Our 6 days/5 nights Amazon tour took us to a variety of locations: first night at the lodge, second night with a family, third and fourth nights camping in the jungle, last night at the lodge again.
The description of the tour originally had an emphasis on trekking and jungle survival. While I wouldn’t call what we did a trek – we did some good walks through the jungle but nothing near the extent we were imagining – we agreed that it was better this way. The jungle does get repetitive and the best way to see the Amazon seems to be on the water, so the mixture of activities we did resulted in two very satisfied customers who will rave about this week for a long time.
Day 1 we met our companions for part of the trip – Gwen from France and Carolina from Belgium had scheduled 4 days – and journeyed by boat over the Meeting of the Waters, then by van, and again by boat, before arriving at the lodge.
The lodge was so much better than I was picturing. It was low key, with docks to jump off into the water, hammocks outside our rooms and a big hut we ate our meals in. After lunch one of the guys who works at the lodge took us out to his family’s house, where we learned how to shoot a spear using a bow and the guys played a pretty intense game of soccer. We traveled back as the sun was setting, and ended our night on the early side with dinner and a game of hearts. We had to wake up early for sunrise.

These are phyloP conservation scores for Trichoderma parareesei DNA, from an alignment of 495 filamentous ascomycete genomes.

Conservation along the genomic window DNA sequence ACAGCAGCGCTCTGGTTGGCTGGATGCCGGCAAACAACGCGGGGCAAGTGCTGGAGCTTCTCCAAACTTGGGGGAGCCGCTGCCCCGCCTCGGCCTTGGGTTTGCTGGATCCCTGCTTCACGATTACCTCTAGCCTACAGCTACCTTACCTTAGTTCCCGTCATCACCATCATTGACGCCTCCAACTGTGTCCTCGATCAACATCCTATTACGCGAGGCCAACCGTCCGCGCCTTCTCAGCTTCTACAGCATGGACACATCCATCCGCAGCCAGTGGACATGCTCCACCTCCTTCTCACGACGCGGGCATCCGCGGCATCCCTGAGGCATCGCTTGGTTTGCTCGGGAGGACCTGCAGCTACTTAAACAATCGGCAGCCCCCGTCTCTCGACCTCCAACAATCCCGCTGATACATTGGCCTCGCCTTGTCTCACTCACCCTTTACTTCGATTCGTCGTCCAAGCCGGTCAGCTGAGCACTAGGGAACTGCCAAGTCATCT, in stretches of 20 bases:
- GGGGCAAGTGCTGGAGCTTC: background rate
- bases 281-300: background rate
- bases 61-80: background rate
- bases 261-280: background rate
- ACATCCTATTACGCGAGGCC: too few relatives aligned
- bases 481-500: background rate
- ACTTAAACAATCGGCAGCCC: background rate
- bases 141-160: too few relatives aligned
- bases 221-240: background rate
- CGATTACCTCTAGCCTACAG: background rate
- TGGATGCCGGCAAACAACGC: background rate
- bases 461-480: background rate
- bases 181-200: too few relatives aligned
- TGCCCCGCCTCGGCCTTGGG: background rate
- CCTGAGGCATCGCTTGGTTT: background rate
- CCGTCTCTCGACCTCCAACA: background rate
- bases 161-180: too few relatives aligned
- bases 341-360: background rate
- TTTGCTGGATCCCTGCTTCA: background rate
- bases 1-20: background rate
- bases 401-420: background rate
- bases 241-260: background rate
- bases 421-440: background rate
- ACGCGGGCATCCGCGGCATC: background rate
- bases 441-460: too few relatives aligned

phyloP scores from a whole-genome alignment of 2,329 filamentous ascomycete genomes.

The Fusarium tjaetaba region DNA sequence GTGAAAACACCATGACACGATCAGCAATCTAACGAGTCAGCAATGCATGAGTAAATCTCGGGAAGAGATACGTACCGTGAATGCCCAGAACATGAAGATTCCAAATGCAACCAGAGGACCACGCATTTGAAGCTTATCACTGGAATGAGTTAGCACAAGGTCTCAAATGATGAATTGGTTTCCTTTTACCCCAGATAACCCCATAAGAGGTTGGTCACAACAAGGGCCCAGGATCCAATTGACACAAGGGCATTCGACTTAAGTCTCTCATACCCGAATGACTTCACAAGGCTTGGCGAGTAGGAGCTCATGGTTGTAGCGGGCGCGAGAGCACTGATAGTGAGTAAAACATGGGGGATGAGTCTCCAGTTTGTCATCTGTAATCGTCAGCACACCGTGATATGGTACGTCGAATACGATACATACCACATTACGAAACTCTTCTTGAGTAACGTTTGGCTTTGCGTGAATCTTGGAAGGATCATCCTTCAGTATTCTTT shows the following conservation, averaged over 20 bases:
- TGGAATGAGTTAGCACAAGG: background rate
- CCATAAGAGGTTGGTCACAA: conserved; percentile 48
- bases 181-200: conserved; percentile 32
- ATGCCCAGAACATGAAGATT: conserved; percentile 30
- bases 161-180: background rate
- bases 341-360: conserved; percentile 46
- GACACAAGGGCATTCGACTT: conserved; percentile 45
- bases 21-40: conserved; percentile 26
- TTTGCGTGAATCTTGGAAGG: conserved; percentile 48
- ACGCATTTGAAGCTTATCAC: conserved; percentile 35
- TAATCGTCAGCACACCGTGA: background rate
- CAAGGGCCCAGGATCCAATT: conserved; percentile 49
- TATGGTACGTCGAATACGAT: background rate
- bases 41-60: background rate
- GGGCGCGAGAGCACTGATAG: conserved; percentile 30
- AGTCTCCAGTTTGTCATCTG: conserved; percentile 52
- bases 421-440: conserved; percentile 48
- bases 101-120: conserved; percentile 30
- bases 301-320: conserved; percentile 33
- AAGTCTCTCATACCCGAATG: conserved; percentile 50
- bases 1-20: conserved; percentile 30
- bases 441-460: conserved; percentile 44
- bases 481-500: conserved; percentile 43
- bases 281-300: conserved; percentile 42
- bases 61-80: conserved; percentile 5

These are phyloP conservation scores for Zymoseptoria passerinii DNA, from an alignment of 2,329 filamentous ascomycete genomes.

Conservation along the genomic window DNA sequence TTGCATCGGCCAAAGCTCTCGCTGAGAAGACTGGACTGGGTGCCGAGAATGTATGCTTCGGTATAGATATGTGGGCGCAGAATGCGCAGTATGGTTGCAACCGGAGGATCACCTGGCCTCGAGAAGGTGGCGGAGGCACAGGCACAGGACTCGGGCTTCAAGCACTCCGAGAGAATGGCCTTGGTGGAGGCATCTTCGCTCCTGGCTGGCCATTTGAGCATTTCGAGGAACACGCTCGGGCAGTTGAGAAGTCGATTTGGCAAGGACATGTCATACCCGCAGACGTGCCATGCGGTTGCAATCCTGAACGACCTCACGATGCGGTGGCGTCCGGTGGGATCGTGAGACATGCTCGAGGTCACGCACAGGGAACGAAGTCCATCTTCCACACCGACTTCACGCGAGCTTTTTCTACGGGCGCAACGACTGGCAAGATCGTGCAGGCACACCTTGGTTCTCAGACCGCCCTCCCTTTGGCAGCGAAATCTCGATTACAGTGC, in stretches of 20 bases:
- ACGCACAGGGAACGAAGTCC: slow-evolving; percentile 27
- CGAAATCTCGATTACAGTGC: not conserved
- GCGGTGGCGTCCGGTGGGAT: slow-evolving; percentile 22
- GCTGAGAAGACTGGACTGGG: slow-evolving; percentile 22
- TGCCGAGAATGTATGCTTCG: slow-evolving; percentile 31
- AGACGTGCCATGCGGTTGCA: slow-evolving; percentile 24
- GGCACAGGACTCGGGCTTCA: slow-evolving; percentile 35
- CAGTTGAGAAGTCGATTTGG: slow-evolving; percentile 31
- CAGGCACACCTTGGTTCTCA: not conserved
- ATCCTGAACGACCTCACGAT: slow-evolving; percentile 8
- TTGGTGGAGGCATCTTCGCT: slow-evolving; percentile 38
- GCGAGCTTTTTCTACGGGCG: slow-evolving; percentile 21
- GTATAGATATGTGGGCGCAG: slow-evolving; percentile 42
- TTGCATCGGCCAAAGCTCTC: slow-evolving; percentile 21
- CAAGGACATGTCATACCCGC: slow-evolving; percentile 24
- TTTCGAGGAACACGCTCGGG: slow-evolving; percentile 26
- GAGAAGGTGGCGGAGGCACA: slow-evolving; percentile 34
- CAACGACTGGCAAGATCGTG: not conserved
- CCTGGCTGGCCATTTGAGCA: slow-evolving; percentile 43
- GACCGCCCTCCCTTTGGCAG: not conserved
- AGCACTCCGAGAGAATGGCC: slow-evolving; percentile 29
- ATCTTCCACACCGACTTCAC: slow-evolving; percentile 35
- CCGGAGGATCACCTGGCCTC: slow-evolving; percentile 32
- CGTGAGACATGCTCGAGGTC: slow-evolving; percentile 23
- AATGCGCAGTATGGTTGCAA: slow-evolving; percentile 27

Day 2 we went out with Nelson in the morning to see sunrise, when we saw the pink dolphins swim by, and then for a post-breakfast walk. He showed us important trees and let us play like kids, swinging on vines, climbing trees, and weaving crowns and fans out of palm fronds, as well as using them as props in some entertaining pictures.
After a swim and lunch we all participated in the Amazon tradition of reading and napping in hammocks. I was woken up by our guide, Mathias, who informed me that we would be leaving around 4. Carolina had arranged for a night with a family so we were all going to the family’s house.
It was interesting to see how a large family lives in the Amazon. Their home has one bedroom for the parents, one for all the kids (8 live there now, 6 more are in Manaus), a room that acts as a living room or a guest bedroom where we hung up our hammocks, and a kitchen/dining area. The property is large, and on it they grow mostly what they need to survive. They also have an oversized skillet in which they make their own farofa from manioc. There are ducks, cats and kittens, dogs and puppies, chickens, and so many insects all over the place.
The kids were fascinated by our cameras and by Carolina’s very long dreadlocks. I’ve read travelers stories about kids playing with cameras and felt like a stereotype when I let the kids take control of my not-so-cheap camera just because of how excited they were. But this is a common traveler story for a reason – it’s a small thing to do that brings joy to these kids, and when you can’t speak to them it’s something that you can do together.